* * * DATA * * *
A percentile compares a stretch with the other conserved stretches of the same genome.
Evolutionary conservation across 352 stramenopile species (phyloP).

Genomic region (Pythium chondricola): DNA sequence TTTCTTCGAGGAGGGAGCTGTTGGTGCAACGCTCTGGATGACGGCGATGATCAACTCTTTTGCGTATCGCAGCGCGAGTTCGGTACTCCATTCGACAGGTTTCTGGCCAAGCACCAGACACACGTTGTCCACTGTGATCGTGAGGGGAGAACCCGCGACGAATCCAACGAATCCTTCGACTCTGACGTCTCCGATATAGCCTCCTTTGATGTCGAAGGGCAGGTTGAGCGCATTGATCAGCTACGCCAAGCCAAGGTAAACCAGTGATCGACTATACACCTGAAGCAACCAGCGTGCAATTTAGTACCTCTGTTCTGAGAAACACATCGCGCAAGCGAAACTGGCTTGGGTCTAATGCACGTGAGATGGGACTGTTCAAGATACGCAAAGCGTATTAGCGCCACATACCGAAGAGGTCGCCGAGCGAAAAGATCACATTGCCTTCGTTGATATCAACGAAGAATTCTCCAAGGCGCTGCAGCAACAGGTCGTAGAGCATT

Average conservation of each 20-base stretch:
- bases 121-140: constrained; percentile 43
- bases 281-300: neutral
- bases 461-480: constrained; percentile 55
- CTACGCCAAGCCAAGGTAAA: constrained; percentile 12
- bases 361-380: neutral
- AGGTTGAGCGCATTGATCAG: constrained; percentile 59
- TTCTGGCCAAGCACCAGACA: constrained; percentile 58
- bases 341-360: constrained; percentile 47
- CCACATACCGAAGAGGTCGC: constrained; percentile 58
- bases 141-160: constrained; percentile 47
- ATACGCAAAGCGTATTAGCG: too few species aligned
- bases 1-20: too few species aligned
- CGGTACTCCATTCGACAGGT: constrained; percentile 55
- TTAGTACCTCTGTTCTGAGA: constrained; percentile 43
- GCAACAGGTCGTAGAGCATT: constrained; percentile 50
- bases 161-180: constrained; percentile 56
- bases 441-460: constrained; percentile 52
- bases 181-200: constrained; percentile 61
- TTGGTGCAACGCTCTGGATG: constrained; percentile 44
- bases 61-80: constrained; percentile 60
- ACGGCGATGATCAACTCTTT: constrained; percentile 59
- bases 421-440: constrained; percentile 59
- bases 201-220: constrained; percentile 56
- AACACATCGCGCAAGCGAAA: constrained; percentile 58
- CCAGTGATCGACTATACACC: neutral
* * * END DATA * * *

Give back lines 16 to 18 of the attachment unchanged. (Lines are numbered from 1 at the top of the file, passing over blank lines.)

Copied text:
- bases 1-20: too few species aligned
- CGGTACTCCATTCGACAGGT: constrained; percentile 55
- TTAGTACCTCTGTTCTGAGA: constrained; percentile 43